Posted by: Corri van de Stege | December 2, 2007

Geert Mak in Europe

This is the time of the year when newspaper supplements and the Times Literary Supplement and others publish lists of authors’ favourite book (stroking each other?) of the year.  These supplements tends to confine themselves to the English market, the TLS includes a slightly wider range in that it also lists books that may have appeared in translation, or not. 

AS Byatt gives Geert Mak ‘In Europe’ as the first on her list, which I find very pleasing.  He has become a hugely respected writer in the Netherlands and it appears, also further afield.  He is now being translated and acknowledged as a historian who writes with passion and in excellent prose about European cities.  He has also written the memorable ‘In de eeuw van mijn vader’ (my father’s century) which is not available in English translation.  Shame.  It is an excellent history of the Dutch, and evokes the hugely influential Calvinist era, that left indelible marks on so many who tried and managed to escape from it, Jan Wolkers, a well known author, is one of them.  

A friend of mine sent me a recent supplement to the Dutch Newspaper ‘De Volkskrant’ which has an interview with Geert Mak and that made me realise how much that culture still defines me.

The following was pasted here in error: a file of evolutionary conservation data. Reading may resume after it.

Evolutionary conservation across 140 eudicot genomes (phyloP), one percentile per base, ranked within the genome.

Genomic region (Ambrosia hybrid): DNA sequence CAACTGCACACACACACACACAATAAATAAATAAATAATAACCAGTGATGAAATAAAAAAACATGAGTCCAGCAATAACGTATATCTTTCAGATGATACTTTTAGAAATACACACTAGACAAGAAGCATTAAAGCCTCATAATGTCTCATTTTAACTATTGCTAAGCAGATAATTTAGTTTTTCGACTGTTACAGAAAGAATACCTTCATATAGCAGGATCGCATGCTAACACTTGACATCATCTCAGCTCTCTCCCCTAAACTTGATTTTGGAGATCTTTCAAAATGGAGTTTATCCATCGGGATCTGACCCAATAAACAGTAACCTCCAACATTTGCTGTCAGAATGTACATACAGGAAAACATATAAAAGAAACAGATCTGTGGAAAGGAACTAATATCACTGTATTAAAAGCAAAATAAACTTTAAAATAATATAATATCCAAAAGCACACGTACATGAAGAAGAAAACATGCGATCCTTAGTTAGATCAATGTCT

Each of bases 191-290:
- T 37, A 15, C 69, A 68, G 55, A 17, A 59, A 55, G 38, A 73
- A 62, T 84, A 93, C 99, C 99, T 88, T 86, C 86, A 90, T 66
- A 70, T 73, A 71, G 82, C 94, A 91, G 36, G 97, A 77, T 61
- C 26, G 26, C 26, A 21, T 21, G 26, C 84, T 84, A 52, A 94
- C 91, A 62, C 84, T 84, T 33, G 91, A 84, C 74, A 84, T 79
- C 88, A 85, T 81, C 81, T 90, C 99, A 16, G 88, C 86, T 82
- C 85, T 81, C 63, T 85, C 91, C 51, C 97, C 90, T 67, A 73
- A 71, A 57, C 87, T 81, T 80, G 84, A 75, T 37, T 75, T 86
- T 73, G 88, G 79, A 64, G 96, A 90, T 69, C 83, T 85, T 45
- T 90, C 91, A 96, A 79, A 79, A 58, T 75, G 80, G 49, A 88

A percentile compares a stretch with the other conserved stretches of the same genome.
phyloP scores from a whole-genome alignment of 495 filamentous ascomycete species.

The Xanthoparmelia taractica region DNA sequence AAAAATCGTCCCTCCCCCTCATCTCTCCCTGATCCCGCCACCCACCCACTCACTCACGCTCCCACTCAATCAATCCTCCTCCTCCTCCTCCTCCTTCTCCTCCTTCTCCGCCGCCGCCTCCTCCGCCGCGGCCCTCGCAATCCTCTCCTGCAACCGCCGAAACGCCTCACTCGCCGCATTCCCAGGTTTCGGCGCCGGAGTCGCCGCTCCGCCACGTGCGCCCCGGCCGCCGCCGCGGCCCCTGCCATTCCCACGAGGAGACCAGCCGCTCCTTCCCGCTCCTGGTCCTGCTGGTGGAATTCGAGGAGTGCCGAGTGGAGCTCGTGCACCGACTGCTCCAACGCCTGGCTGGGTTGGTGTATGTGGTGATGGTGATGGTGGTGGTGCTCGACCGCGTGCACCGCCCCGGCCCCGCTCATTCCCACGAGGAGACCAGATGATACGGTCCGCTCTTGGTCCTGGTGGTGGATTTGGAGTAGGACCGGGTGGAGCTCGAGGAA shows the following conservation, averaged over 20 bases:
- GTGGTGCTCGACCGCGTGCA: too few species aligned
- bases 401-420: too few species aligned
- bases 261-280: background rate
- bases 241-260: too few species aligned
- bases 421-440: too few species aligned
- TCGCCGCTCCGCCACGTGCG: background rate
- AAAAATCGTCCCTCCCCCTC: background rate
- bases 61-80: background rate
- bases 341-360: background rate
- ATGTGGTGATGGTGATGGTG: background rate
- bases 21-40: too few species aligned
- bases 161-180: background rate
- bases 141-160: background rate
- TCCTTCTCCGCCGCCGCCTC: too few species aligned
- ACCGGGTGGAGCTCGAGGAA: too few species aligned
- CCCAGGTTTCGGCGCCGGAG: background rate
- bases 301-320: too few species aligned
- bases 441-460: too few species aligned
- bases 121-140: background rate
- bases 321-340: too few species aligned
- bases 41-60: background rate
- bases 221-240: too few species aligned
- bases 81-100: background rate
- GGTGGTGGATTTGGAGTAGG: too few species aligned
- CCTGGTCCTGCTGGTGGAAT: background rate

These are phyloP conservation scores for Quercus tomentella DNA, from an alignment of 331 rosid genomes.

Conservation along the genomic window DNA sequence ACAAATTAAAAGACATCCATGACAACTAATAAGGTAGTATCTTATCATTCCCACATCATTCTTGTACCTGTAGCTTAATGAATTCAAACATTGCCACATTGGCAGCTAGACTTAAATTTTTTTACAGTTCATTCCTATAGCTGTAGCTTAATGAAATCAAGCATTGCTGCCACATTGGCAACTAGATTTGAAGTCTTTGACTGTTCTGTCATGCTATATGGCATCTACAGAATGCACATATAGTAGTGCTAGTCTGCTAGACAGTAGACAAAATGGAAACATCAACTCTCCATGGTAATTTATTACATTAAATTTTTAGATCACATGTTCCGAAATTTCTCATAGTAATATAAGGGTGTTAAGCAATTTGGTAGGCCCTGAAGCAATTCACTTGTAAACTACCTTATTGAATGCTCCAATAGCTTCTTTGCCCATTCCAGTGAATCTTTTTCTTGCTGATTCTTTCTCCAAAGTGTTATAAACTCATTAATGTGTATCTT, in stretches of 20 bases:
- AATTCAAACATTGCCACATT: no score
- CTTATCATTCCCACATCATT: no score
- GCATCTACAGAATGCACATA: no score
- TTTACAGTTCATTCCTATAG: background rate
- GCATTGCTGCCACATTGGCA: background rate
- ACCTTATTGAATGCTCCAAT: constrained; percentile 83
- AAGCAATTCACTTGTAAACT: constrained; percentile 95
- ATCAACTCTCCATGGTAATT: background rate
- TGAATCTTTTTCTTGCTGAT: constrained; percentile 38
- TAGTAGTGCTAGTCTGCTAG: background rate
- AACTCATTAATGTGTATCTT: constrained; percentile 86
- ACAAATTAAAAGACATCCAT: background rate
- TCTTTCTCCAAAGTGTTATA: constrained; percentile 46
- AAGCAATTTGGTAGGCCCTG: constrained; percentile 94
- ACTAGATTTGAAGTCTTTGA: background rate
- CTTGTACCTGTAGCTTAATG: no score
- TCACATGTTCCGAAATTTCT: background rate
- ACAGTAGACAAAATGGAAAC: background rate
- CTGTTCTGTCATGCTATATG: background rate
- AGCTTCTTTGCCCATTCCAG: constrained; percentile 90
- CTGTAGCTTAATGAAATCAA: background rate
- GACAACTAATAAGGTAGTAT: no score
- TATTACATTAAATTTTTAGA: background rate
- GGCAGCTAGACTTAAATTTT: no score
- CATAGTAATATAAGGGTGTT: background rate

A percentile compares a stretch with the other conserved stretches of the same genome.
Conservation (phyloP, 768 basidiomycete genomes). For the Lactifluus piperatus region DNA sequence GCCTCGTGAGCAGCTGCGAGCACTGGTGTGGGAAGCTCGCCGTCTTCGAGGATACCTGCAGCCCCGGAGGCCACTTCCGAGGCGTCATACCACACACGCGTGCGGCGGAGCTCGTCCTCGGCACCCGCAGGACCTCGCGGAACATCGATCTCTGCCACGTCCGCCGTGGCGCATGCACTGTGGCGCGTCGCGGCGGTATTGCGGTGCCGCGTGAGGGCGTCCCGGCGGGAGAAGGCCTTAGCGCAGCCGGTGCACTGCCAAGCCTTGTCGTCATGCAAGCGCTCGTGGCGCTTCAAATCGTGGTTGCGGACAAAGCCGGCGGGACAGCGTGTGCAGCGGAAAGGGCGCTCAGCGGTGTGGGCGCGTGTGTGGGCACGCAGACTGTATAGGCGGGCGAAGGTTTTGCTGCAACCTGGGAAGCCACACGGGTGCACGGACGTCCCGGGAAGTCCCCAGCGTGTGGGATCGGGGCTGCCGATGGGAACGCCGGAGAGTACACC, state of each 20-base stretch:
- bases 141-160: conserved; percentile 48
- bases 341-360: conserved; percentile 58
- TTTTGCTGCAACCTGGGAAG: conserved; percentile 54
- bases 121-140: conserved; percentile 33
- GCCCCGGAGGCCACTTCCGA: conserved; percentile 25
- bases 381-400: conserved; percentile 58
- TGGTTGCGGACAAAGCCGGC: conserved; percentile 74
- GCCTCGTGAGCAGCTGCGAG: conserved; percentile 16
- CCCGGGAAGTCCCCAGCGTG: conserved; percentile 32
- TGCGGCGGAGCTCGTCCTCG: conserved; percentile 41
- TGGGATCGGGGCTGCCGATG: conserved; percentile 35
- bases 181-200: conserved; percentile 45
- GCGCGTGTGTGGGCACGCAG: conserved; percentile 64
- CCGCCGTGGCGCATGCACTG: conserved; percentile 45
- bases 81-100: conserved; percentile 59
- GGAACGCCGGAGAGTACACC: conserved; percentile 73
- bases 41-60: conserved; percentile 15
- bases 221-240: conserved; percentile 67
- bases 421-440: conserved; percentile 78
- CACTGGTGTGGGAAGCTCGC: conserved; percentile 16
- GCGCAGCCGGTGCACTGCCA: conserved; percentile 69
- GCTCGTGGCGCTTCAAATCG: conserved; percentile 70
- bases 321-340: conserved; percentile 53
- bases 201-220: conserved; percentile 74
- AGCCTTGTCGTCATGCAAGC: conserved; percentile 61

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Responses

  1. My allowance for these holidays, Seachanges, may provide for my long list of books as recommended by you.

    Which I look forward to.

  2. Jose: oopss glad to hear you have a book allowance. Enjoy!
    xx

  3. THE BOOK IS NOT WORHT READING!!
    Geert Mak has made many mistakes in his book “In Europe”. In his story about Istanbul he depicts Ataturk as a “dictator” in one sentence. Ataturk has modernised parlament, installed voting rights for women, just to name a few to spice up his book. Also sharing the coupe in 1980 in turkey as anti-islamic is a huge blunder. Any cheap travel guide (or Wikipedia) can tell you it was a coupe to stop left-wing and right-wing clashes. Geert Mak his book is not worth reading. Geert Mak has certainly not the qualities to write about somithing as important as the history of Europe. My copy is ready for paper-recycling!!

  4. Jan: perhaps it is worthwhile just rereading the chapter on Istanbul? Geert Mak writes about the city Istanbul and where he stays: the Pera Palas, where the loveliest suite ‘is held eternaly for Mustafa Kemal Pasa’ (Kemal Ataturk) and he goes on to relate how Ataturk was able to impose secularisation and indeed how he is seen as a symbol of ‘a great leap forward’. He sums up all the progressive measures attributed to Ataturk as well as alerting us to the fact that there is another side to the historical figure and whatever is ascribed to him, viz that he is also seen as a despot. With respect to the 1980 coup the book merely states that ‘thousands of opponents were detained without due process’ (which is true, I would say)and that lateron in 1998 generals ‘who acted in the name of Ataturk’ shoved aside the first democratically elected Islamic government.

    And by the way, this is a book about travels through Europe (visiting places and countries) and does not go anywhere near claiming to be ‘the history of Europe’.

    Perhaps keep the book and reread it, rather than shred it?

  5. […] more on Geert Mak in Europe The following comment is placed under my blog on Geert Mak in Europe (Dec 2nd) by Jan.  (s)he says:‘THE BOOK IS NOT WORHT READING!! Geert Mak has made many mistakes in his book […]


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